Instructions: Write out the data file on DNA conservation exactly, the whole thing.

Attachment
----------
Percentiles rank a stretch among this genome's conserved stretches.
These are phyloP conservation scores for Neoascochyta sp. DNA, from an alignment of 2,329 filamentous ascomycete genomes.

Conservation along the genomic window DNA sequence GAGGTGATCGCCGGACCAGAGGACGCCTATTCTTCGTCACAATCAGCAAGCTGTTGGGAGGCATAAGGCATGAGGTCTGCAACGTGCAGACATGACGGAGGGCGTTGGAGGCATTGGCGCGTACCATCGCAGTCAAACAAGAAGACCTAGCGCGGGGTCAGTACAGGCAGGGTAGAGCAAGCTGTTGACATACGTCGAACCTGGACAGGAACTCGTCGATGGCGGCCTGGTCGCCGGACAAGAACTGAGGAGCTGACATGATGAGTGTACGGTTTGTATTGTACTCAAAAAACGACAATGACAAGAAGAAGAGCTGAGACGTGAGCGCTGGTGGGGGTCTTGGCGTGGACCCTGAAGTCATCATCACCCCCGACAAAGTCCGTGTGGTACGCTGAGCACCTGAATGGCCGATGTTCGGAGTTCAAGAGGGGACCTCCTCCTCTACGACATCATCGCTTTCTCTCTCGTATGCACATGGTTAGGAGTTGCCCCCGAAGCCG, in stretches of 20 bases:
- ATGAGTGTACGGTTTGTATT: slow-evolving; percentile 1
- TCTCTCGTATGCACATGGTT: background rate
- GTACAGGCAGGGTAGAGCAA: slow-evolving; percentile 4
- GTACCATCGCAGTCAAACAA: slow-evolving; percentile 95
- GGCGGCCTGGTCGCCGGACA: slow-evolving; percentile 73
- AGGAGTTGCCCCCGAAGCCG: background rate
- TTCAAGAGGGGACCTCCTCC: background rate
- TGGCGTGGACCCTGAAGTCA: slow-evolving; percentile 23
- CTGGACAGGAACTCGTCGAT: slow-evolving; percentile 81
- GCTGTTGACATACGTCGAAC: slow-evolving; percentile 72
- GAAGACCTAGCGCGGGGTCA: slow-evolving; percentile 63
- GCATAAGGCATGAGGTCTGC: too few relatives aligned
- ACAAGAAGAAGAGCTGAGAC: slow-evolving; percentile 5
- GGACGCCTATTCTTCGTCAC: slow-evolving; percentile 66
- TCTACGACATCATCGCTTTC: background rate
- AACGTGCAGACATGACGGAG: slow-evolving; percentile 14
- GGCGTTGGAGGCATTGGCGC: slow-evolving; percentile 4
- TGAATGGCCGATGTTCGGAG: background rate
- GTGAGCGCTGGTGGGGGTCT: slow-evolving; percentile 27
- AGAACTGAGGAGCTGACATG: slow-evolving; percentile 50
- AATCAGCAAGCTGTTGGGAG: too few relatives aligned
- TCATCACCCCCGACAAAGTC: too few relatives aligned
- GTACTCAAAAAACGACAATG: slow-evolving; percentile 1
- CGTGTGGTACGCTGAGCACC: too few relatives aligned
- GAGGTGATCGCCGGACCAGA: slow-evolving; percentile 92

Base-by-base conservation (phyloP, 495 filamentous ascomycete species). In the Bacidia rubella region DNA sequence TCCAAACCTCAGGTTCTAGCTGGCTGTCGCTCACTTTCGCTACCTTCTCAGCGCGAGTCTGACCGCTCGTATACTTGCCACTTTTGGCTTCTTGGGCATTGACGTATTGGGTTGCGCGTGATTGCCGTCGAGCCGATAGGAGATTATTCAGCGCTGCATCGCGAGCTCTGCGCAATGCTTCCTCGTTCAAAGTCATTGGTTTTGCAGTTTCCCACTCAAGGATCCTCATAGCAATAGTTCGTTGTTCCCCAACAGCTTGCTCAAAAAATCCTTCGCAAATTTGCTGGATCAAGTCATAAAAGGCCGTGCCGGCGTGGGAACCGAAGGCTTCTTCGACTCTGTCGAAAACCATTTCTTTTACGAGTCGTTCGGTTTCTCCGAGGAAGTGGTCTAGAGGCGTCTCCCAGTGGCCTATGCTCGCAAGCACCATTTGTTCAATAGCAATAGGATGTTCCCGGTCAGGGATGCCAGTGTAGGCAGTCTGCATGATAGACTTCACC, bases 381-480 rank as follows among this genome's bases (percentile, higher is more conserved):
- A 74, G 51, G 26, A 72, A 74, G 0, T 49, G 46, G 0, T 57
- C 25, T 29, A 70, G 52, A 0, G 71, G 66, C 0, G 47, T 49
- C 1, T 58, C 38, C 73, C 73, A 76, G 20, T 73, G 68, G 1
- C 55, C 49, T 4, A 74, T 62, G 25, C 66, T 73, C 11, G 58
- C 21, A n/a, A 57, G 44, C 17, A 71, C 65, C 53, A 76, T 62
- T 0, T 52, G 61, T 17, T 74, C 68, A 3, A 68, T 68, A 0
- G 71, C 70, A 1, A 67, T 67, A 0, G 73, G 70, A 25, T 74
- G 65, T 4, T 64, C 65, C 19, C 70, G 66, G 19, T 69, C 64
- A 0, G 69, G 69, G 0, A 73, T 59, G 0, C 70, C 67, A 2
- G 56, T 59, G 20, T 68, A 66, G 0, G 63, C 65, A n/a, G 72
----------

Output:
Percentiles rank a stretch among this genome's conserved stretches.
These are phyloP conservation scores for Neoascochyta sp. DNA, from an alignment of 2,329 filamentous ascomycete genomes.

Conservation along the genomic window DNA sequence GAGGTGATCGCCGGACCAGAGGACGCCTATTCTTCGTCACAATCAGCAAGCTGTTGGGAGGCATAAGGCATGAGGTCTGCAACGTGCAGACATGACGGAGGGCGTTGGAGGCATTGGCGCGTACCATCGCAGTCAAACAAGAAGACCTAGCGCGGGGTCAGTACAGGCAGGGTAGAGCAAGCTGTTGACATACGTCGAACCTGGACAGGAACTCGTCGATGGCGGCCTGGTCGCCGGACAAGAACTGAGGAGCTGACATGATGAGTGTACGGTTTGTATTGTACTCAAAAAACGACAATGACAAGAAGAAGAGCTGAGACGTGAGCGCTGGTGGGGGTCTTGGCGTGGACCCTGAAGTCATCATCACCCCCGACAAAGTCCGTGTGGTACGCTGAGCACCTGAATGGCCGATGTTCGGAGTTCAAGAGGGGACCTCCTCCTCTACGACATCATCGCTTTCTCTCTCGTATGCACATGGTTAGGAGTTGCCCCCGAAGCCG, in stretches of 20 bases:
- ATGAGTGTACGGTTTGTATT: slow-evolving; percentile 1
- TCTCTCGTATGCACATGGTT: background rate
- GTACAGGCAGGGTAGAGCAA: slow-evolving; percentile 4
- GTACCATCGCAGTCAAACAA: slow-evolving; percentile 95
- GGCGGCCTGGTCGCCGGACA: slow-evolving; percentile 73
- AGGAGTTGCCCCCGAAGCCG: background rate
- TTCAAGAGGGGACCTCCTCC: background rate
- TGGCGTGGACCCTGAAGTCA: slow-evolving; percentile 23
- CTGGACAGGAACTCGTCGAT: slow-evolving; percentile 81
- GCTGTTGACATACGTCGAAC: slow-evolving; percentile 72
- GAAGACCTAGCGCGGGGTCA: slow-evolving; percentile 63
- GCATAAGGCATGAGGTCTGC: too few relatives aligned
- ACAAGAAGAAGAGCTGAGAC: slow-evolving; percentile 5
- GGACGCCTATTCTTCGTCAC: slow-evolving; percentile 66
- TCTACGACATCATCGCTTTC: background rate
- AACGTGCAGACATGACGGAG: slow-evolving; percentile 14
- GGCGTTGGAGGCATTGGCGC: slow-evolving; percentile 4
- TGAATGGCCGATGTTCGGAG: background rate
- GTGAGCGCTGGTGGGGGTCT: slow-evolving; percentile 27
- AGAACTGAGGAGCTGACATG: slow-evolving; percentile 50
- AATCAGCAAGCTGTTGGGAG: too few relatives aligned
- TCATCACCCCCGACAAAGTC: too few relatives aligned
- GTACTCAAAAAACGACAATG: slow-evolving; percentile 1
- CGTGTGGTACGCTGAGCACC: too few relatives aligned
- GAGGTGATCGCCGGACCAGA: slow-evolving; percentile 92

Base-by-base conservation (phyloP, 495 filamentous ascomycete species). In the Bacidia rubella region DNA sequence TCCAAACCTCAGGTTCTAGCTGGCTGTCGCTCACTTTCGCTACCTTCTCAGCGCGAGTCTGACCGCTCGTATACTTGCCACTTTTGGCTTCTTGGGCATTGACGTATTGGGTTGCGCGTGATTGCCGTCGAGCCGATAGGAGATTATTCAGCGCTGCATCGCGAGCTCTGCGCAATGCTTCCTCGTTCAAAGTCATTGGTTTTGCAGTTTCCCACTCAAGGATCCTCATAGCAATAGTTCGTTGTTCCCCAACAGCTTGCTCAAAAAATCCTTCGCAAATTTGCTGGATCAAGTCATAAAAGGCCGTGCCGGCGTGGGAACCGAAGGCTTCTTCGACTCTGTCGAAAACCATTTCTTTTACGAGTCGTTCGGTTTCTCCGAGGAAGTGGTCTAGAGGCGTCTCCCAGTGGCCTATGCTCGCAAGCACCATTTGTTCAATAGCAATAGGATGTTCCCGGTCAGGGATGCCAGTGTAGGCAGTCTGCATGATAGACTTCACC, bases 381-480 rank as follows among this genome's bases (percentile, higher is more conserved):
- A 74, G 51, G 26, A 72, A 74, G 0, T 49, G 46, G 0, T 57
- C 25, T 29, A 70, G 52, A 0, G 71, G 66, C 0, G 47, T 49
- C 1, T 58, C 38, C 73, C 73, A 76, G 20, T 73, G 68, G 1
- C 55, C 49, T 4, A 74, T 62, G 25, C 66, T 73, C 11, G 58
- C 21, A n/a, A 57, G 44, C 17, A 71, C 65, C 53, A 76, T 62
- T 0, T 52, G 61, T 17, T 74, C 68, A 3, A 68, T 68, A 0
- G 71, C 70, A 1, A 67, T 67, A 0, G 73, G 70, A 25, T 74
- G 65, T 4, T 64, C 65, C 19, C 70, G 66, G 19, T 69, C 64
- A 0, G 69, G 69, G 0, A 73, T 59, G 0, C 70, C 67, A 2
- G 56, T 59, G 20, T 68, A 66, G 0, G 63, C 65, A n/a, G 72